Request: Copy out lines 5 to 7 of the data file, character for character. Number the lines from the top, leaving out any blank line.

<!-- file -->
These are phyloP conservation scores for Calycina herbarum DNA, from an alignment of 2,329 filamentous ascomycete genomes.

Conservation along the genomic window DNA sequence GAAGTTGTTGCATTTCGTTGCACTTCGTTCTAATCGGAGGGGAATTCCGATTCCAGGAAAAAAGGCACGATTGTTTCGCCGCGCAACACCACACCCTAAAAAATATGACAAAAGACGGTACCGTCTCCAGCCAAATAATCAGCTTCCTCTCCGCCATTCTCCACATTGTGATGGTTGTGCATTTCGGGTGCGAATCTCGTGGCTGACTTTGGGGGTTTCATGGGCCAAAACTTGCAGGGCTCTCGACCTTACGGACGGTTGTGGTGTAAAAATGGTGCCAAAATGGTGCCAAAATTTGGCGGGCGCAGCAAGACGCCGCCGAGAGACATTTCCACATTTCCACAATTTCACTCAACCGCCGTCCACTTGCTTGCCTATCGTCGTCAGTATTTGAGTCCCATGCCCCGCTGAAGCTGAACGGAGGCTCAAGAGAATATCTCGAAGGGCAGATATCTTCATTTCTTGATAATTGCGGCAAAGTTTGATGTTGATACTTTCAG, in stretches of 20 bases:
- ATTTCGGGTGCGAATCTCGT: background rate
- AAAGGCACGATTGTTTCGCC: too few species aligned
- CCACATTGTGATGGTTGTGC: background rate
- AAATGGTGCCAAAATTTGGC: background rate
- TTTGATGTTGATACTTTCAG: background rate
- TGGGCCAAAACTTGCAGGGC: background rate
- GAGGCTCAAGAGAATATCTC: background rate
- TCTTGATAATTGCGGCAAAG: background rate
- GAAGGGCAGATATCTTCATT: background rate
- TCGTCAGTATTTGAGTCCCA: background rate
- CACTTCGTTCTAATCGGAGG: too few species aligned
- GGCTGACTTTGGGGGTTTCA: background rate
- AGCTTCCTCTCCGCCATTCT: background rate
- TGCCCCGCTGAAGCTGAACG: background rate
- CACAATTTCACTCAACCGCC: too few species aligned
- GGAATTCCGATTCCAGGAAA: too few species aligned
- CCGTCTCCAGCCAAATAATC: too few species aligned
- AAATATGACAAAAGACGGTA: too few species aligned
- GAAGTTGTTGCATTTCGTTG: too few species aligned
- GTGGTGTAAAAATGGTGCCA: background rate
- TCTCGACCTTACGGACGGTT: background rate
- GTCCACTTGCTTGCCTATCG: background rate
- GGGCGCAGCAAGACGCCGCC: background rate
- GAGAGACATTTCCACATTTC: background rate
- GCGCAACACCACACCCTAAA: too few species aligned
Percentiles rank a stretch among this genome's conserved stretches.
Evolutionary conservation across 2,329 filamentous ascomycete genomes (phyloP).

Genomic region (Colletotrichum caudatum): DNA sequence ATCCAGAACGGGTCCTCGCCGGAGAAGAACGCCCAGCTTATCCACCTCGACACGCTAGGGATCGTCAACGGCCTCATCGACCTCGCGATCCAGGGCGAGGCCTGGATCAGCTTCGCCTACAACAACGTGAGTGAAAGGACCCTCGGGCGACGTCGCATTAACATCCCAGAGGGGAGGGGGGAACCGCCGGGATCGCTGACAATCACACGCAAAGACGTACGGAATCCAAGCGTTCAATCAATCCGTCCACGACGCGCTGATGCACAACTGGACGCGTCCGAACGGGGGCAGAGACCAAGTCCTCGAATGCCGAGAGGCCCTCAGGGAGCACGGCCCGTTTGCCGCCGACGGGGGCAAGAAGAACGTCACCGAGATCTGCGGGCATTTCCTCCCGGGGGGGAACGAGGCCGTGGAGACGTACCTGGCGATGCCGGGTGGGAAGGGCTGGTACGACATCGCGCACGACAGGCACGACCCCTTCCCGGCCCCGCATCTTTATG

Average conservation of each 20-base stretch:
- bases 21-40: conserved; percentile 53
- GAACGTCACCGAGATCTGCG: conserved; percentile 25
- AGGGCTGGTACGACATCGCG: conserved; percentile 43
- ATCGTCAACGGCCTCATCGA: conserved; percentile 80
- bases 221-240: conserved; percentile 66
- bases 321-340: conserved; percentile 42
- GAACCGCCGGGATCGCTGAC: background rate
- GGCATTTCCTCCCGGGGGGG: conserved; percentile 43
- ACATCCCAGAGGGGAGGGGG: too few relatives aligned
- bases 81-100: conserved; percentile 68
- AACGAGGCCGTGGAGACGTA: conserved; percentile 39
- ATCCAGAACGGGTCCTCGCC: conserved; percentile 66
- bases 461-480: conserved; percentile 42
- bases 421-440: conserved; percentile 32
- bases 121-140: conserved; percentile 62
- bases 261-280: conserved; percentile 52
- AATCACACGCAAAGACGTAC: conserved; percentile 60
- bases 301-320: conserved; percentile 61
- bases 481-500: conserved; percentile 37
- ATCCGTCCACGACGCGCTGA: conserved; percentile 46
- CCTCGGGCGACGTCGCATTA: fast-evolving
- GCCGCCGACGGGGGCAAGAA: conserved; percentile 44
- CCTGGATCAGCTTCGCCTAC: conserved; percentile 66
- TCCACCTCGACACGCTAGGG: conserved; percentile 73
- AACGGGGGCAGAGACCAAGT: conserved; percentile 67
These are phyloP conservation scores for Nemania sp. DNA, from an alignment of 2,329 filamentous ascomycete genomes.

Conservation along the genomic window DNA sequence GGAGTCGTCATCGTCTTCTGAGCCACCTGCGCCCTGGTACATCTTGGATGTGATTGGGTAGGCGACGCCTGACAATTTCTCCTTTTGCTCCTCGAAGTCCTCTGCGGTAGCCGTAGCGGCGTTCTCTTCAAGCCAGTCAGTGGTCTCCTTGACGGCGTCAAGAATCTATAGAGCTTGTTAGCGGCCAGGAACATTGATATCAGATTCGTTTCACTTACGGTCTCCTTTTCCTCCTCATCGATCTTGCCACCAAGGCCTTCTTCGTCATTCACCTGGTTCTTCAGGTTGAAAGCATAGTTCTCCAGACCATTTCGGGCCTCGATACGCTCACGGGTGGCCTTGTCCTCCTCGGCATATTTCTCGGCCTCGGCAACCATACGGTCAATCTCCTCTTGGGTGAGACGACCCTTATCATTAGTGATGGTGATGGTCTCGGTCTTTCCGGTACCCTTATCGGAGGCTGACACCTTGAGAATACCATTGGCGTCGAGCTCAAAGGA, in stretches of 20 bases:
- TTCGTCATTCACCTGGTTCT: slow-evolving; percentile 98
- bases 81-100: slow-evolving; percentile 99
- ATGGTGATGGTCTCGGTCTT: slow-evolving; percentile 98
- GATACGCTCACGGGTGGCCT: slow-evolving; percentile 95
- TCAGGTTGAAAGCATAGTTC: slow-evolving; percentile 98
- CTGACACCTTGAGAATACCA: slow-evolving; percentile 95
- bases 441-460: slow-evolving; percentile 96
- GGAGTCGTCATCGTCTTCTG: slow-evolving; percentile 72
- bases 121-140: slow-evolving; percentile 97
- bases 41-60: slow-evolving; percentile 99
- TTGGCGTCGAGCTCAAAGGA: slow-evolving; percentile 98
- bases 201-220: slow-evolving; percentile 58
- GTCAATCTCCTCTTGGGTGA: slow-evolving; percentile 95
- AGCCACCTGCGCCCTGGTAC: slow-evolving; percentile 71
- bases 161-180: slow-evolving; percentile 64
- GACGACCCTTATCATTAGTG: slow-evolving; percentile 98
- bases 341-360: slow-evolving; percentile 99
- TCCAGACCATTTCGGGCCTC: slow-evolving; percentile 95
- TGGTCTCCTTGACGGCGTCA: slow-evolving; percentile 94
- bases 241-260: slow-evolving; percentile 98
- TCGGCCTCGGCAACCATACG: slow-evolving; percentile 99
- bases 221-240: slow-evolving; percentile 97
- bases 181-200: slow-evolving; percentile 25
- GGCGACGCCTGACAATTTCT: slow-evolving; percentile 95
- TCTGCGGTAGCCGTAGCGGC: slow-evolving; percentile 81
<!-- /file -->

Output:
- CCACATTGTGATGGTTGTGC: background rate
- AAATGGTGCCAAAATTTGGC: background rate
- TTTGATGTTGATACTTTCAG: background rate